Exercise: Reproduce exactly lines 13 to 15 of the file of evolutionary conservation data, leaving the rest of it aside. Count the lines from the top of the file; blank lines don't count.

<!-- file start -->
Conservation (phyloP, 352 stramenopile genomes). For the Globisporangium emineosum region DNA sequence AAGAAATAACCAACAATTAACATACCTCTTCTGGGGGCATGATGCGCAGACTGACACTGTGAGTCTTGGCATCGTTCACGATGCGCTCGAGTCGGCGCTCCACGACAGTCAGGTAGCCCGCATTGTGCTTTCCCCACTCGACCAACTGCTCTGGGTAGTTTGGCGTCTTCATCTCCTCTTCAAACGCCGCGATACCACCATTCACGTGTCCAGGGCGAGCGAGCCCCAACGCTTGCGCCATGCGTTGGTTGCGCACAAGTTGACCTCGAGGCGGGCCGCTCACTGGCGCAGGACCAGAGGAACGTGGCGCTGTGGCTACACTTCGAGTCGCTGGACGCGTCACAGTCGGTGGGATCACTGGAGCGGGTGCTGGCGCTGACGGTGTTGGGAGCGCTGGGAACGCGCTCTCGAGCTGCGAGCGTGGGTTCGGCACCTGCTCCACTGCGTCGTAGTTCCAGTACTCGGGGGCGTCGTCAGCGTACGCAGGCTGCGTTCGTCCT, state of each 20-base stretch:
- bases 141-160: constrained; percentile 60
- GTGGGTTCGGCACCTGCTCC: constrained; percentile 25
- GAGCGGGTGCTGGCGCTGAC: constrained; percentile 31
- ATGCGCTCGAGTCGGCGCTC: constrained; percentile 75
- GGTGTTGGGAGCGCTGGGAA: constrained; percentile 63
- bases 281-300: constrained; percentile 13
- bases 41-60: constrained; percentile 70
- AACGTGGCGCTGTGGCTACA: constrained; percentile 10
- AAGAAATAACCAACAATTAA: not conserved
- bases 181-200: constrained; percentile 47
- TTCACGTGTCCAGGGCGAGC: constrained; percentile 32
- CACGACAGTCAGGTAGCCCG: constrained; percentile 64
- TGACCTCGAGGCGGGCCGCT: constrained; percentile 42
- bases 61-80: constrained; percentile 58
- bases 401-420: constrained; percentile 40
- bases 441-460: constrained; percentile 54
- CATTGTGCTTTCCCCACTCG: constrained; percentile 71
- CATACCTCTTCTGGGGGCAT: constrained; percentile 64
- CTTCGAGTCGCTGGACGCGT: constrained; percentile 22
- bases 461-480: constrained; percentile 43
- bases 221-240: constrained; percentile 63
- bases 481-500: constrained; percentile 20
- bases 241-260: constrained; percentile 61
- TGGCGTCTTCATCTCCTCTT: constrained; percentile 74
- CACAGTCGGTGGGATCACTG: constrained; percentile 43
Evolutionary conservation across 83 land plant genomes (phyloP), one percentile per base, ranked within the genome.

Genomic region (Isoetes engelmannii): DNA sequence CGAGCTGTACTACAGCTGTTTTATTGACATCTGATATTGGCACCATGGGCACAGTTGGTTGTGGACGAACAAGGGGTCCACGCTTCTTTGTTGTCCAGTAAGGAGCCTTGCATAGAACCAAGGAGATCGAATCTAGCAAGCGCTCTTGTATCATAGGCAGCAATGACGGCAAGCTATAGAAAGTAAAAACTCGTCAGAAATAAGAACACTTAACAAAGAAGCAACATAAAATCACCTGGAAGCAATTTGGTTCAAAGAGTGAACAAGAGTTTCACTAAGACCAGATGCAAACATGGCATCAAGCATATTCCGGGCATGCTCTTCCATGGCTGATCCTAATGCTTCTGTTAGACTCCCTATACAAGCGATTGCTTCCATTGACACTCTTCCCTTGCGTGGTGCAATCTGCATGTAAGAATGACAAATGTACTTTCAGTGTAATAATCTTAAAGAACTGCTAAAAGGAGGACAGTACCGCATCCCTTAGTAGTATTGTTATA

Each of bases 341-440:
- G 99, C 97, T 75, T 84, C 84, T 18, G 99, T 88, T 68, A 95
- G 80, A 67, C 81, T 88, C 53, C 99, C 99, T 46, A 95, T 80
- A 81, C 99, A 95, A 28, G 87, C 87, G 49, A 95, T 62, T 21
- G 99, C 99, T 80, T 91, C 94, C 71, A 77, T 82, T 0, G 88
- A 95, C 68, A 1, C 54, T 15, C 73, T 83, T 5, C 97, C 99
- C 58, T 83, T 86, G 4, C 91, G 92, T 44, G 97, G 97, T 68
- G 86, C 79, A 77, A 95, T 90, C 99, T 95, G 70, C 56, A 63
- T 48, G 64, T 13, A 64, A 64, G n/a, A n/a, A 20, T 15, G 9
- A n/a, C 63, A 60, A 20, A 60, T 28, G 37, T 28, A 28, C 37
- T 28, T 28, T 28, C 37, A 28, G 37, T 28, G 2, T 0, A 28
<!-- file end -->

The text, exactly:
- CACGACAGTCAGGTAGCCCG: constrained; percentile 64
- TGACCTCGAGGCGGGCCGCT: constrained; percentile 42
- bases 61-80: constrained; percentile 58